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Enough with the Negative Self-Talk

We are more likely to believe something we’ve heard before. It’s a cognitive bias — our brains do a lot of pattern-matching, trying to save us time so we can get around in the world efficiently, and they give priority to things that have been repeated, more readily believing or even liking familiar things and people. It isn’t a terrible way to go about things, but advertisers and political hacks sure take advantage of it!

You can, too. One way you can take advantage of familiarity effects is studying. Sometimes we feel like bad learners when we read something once and then don’t remember it well, but that’s normal — rereading, going over study notes, looking up related information, these are all ways we can trigger our brain to pay more attention to something, and hang onto it.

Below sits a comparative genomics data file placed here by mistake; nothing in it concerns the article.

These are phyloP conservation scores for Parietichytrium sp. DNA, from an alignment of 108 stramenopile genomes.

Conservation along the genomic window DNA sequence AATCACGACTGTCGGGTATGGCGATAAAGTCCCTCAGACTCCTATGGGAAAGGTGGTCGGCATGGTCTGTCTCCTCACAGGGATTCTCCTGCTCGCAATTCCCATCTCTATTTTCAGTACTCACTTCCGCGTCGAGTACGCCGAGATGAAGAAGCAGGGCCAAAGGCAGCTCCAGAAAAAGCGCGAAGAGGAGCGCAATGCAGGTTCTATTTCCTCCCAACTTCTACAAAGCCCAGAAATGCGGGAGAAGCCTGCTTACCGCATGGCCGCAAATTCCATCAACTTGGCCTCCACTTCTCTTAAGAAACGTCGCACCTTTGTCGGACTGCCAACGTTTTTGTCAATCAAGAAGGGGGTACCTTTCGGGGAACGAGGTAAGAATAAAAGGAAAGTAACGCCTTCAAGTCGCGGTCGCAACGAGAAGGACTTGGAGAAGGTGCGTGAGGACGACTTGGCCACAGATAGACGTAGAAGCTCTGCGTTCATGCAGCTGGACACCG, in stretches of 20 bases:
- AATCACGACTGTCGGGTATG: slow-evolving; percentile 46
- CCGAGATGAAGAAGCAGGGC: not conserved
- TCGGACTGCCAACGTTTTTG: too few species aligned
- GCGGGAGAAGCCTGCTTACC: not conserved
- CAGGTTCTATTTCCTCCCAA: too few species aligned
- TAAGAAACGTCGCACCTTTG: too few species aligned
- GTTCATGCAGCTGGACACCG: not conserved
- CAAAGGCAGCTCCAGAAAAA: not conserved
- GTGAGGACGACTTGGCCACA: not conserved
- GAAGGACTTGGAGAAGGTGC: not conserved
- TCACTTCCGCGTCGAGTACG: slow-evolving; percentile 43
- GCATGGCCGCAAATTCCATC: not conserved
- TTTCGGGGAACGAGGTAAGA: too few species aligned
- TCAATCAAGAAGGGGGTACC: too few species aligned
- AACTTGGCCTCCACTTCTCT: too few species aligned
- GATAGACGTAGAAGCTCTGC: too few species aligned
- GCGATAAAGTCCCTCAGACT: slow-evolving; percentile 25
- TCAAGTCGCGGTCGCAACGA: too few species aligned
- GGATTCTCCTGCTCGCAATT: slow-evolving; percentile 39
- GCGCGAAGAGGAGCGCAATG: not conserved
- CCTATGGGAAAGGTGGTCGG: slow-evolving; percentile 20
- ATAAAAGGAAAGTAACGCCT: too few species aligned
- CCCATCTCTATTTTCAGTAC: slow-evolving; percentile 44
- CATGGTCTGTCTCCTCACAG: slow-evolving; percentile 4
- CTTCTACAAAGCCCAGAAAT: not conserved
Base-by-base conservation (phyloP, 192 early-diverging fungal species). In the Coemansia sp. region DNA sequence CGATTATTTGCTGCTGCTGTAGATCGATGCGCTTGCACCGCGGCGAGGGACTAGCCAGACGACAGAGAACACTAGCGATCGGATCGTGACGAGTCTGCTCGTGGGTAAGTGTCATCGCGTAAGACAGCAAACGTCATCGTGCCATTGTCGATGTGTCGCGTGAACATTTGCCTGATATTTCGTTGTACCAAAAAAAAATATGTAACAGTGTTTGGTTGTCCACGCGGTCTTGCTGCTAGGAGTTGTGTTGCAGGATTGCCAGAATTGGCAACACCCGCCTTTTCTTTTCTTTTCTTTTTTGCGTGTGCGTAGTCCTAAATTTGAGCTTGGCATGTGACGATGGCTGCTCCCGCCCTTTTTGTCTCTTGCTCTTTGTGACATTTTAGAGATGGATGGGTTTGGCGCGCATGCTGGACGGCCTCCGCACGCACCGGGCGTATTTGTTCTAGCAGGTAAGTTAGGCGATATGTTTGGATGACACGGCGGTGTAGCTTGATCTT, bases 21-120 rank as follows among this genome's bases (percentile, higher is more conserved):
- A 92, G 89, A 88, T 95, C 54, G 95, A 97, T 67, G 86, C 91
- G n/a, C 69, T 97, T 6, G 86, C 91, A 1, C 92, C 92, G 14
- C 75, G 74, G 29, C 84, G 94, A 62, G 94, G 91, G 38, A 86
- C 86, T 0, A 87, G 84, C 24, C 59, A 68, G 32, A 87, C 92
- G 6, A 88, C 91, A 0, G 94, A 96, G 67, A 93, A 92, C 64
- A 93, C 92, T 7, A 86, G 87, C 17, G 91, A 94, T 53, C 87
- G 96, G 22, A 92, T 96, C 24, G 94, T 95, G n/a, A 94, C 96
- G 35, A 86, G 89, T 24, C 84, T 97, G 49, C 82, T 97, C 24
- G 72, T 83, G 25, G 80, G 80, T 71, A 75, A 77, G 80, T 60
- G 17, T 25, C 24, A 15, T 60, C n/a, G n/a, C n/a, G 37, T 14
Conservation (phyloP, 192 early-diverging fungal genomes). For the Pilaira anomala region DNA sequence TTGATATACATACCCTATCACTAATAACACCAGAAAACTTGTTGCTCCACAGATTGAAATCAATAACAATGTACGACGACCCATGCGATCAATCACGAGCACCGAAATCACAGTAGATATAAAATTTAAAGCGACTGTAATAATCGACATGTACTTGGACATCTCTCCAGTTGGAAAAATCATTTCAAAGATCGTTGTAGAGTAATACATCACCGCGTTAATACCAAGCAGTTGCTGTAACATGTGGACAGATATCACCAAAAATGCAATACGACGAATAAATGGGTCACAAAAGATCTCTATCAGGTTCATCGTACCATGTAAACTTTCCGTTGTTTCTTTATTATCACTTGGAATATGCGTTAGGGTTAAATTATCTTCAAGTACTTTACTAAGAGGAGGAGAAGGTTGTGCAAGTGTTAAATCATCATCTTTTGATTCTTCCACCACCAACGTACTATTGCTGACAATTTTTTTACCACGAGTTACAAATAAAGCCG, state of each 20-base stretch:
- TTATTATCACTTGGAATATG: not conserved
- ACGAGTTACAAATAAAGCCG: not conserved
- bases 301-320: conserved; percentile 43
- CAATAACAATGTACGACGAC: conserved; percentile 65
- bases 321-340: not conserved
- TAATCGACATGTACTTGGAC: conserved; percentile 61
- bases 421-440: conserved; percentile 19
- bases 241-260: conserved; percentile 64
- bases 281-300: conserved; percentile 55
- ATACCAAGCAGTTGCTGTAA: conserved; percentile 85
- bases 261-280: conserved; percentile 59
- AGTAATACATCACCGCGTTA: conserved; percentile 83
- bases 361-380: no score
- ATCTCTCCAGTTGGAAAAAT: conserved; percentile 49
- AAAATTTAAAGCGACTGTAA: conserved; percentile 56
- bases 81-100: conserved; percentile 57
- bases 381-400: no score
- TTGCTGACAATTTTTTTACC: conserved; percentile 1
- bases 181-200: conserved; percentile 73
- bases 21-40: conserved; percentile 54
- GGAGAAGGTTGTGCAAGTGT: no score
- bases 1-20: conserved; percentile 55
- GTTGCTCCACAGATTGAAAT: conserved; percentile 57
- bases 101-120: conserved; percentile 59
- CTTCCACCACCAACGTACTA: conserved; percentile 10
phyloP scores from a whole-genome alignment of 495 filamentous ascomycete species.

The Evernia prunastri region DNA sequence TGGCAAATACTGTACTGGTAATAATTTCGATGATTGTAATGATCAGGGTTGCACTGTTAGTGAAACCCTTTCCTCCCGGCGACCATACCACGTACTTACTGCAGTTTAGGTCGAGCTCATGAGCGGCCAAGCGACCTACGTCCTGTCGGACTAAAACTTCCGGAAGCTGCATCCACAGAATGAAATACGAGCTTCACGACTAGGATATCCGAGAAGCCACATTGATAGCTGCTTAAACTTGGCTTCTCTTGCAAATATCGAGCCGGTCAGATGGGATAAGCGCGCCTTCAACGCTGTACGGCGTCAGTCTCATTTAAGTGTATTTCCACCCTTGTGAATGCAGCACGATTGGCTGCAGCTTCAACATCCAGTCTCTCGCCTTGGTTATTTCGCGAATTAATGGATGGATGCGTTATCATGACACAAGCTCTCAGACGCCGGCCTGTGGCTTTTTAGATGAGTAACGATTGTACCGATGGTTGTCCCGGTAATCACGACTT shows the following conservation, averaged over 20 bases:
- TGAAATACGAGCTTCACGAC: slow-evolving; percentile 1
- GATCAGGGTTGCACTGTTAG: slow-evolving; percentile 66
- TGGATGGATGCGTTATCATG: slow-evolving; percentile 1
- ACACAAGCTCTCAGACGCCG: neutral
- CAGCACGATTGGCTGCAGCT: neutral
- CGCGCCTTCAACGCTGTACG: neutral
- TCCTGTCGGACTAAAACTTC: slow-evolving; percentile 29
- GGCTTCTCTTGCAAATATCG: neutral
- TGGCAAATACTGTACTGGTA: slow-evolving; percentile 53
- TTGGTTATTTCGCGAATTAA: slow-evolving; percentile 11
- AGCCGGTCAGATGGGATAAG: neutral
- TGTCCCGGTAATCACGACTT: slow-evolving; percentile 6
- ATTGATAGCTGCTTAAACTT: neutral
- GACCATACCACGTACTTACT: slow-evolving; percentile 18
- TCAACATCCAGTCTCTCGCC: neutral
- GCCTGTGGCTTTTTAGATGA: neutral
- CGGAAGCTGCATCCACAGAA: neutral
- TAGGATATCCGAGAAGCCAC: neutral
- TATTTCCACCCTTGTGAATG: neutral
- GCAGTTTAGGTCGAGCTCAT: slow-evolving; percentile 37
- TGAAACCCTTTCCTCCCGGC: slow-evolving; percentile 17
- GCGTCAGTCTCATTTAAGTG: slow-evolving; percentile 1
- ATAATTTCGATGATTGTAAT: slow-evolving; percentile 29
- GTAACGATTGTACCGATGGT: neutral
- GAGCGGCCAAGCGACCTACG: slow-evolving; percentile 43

So take some care with what you show your brain over and over again. Your hopes and aspirations and resolutions need a strong foundation of belief that you can take action, that it’s worthwhile — even if it takes longer than expected and leads you in a slightly different direction.

You can learn more about how our brains organize our thoughts and responses from Daniel Kahneman’s book, Thinking Fast and Slow.

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